Their Descendants...Their Stories...Their Achievements

Lifting the Mists of History on Their Way of Life

By: Ethelene Dyer Jones

Saturday, March 13, 2010

Young James Nix Settles Into Life in Colorado

Elizabeth Souther Nix Bankston (1834-1924) was the fifth child of John Souther and Mary "Polly" Combs Souther. As a widow, she traveled from Choestoe to Colorado in 1873 and settled there with her son James and daughters Martha Jane and Nancy Ann. Her brother, William Souther (right) was already in Colorado. On March 11, 1884, Elizabeth married John Bankston of Norwood, Colorado.

Elizabeth Souther Nix left Choestoe, Union County, on March 24, 1873. The widow of William Nix (1837-1864), she anticipated that a better life lay ahead in Colorado for her and her three children, James, almost 14, Martha Jane, 12, and Nancy Ann, 10. Her brother, William Souther, was already in Colorado, and he no doubt influenced Elizabeth to move west to what they considered the land of promise.

A record of the journey was made in the form of memoirs from James Nix who saw the move as a great adventure. Last week’s column covered their journey by wagon from Choestoe to Cleveland, Tennessee, and westward by train from Tennessee to Colorado, including their itinerary and the wonders James and his family saw along the route.

When they arrived in Denver, Colorado on April 8, 1873, only fifteen days after they had departed Choestoe, they received a cold welcome. Three to four inches of snow was on the ground. Seeing it spread across the prairie with herds of buffalo running in it was “a wonder” to the young lad. The story continues:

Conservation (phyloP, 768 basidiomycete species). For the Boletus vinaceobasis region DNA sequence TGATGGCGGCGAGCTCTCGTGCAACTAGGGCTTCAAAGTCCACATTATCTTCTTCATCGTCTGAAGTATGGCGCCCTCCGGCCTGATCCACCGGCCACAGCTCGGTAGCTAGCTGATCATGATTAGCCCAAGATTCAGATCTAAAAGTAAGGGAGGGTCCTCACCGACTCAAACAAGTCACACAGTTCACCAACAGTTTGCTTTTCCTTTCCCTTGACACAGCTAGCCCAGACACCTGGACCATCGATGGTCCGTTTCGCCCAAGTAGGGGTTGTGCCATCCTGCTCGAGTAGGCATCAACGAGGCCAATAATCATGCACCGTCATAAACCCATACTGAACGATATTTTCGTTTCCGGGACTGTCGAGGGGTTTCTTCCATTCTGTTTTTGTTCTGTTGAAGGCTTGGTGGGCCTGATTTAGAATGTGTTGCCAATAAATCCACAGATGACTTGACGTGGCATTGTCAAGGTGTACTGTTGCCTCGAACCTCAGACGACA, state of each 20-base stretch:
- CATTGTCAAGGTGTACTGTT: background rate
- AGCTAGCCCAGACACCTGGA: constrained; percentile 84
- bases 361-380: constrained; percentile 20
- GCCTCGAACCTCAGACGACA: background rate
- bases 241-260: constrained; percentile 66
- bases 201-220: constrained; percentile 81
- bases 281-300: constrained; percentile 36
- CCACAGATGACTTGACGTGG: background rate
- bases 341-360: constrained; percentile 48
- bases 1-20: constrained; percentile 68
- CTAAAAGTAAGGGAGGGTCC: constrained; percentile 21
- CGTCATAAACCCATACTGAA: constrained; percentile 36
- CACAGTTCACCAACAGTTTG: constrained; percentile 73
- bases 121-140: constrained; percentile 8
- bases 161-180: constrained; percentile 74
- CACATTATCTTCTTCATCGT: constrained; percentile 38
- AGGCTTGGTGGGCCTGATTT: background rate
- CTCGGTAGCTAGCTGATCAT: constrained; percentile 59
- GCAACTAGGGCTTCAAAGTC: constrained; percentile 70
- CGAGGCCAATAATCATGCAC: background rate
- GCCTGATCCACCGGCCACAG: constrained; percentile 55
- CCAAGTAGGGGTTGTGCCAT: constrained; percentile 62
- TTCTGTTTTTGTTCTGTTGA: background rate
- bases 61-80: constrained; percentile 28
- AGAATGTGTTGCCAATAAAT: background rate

James Nix recounts how they took the narrow gauge D & R G train from Denver to Pueblo, Colorado. “It looked like a toy train,” he wrote. At Pueblo they hired mule teams and wagons and “pulled south to Apache Creek” where they camped for two days. From there they went northward to Muddy Creek to join other members of the Souther family. James got a job working at what he called a “mixture of ranching, sawmilling, and cowpunching.” His work brought the lad, the main breadwinner for the family of four, fifty cents a day and a soddy for them to live in. There they remained until about January of 1876.

The family’s next move was to St. Charles, Colorado, eight miles southwest of Pueblo. He hired out as a work hand on a farm there. They were at St. Charles when the Custer Massacre took place in the Black Hills on June 25, 1876. He noted in his memoirs, “Those were exciting times.”

The Atkinson, Topeka and Santa Fe Railroad extended its line to Pueblo, Colorado in March of 1876. Instead of the dinky line the family had taken three years previously from Denver when they arrived in Colorado, James wrote: “Now it seemed that Pueblo was connected to the world by a real railroad.”

The grasshoppers descended on the crops in late summer, 1876 and did so much damage that the farmers were greatly discouraged. His mother, by that time, had been able to purchase the land they lived on. But with the loss of crops from grasshoppers, they made the decision to move to “sunny Kansas.” With their team and wagon and sparse household goods, James, his mother and two sisters went down to the Arkansas River, to Los Animas, Granada, Fort Dodge, Great Bend, Hutchinson, Wichita, and Union Center. There a heavy snowstorm overtook them. He does not explain how they kept from freezing as they camped out in the storm, but they survived. After the storm abated, James looked for work. The family only had $5.00 remaining of the money they had when they left Colorado. He wrote, “We started out one afternoon after the storm lifted, hoping and praying to find work. But prospects looked dim.”